How does individuals’ turnover spread to other employees through network ties? Despite the intuitive assumption that employees’ decision to leave impacts their network contacts’ decision to leave, little empirical evidence has demonstrated a direct contagion effect of turnover through social ties. Further, whereas network perspectives conceptualize ties as resources extant theory is not able to explain when and how the loss of social ties represents a resource loss for the network contacts who remain, which drive turnover. Drawing on a unique dataset of 1,432 employees in a Chinese subsidiary of a Dutch multinational including four networks (information, expertise, trust and energy) and employees’ exact date of voluntary departure (271 turnover events), we trace the spread of departures through social ties over time. We estimate models inspired from the Relational Event Framework, which enables us to consider the sequence of departures and the effect of each departure on the remaining employees’ networks. We discover that turnover contagion mainly occurs through three mechanisms that depend on the type and the provider of individuals’ network resources: (1) loss of peer sources of relational energy, (2) loss of peer sources of being trusted (status), and (3) loss of supervisor sources of being trusted (status).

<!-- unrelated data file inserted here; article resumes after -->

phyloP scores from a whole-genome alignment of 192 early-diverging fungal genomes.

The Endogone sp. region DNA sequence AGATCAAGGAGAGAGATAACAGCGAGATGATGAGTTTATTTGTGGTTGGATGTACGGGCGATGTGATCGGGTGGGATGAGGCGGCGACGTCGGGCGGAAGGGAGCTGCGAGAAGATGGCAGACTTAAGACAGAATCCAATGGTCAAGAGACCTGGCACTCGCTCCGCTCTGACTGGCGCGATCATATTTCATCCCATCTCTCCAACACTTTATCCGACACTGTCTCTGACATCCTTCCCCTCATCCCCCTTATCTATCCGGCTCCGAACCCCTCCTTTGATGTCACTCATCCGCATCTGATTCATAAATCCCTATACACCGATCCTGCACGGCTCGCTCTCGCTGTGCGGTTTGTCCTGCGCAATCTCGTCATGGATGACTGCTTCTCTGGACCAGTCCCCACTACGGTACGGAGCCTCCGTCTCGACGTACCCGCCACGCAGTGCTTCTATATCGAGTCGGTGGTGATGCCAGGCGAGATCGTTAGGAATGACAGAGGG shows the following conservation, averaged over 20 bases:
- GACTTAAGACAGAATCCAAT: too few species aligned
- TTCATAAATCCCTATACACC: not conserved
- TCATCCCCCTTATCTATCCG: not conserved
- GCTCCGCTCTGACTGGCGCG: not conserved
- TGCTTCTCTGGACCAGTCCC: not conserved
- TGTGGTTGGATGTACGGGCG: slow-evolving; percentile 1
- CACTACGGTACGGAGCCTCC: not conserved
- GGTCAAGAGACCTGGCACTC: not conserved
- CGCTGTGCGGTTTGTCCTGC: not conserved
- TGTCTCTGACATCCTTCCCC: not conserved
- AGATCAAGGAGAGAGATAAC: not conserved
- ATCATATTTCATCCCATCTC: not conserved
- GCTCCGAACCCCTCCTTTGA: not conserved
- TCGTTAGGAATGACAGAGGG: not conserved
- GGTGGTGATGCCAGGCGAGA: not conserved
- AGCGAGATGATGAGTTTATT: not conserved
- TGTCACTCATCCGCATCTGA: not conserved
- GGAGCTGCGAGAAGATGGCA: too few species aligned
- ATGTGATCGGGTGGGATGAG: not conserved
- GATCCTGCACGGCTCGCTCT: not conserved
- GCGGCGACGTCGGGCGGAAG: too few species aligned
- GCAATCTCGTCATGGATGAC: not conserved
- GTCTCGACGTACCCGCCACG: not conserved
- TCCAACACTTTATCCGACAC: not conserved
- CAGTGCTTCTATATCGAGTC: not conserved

Eric Quintane is an Associate Professor of Organizational Behavior at ESMT. He holds a Ph.D. in Management from the University of Melbourne in Australia and is an Honorary Research Fellow in the School of Psychological Sciences at the University of Melbourne. Eric's research work focuses on understanding the dynamics of interpersonal networks and their consequences for individuals (such as creativity or burnout). His research work has been published in peer-reviewed international journals in Management, Psychology, and Sociology.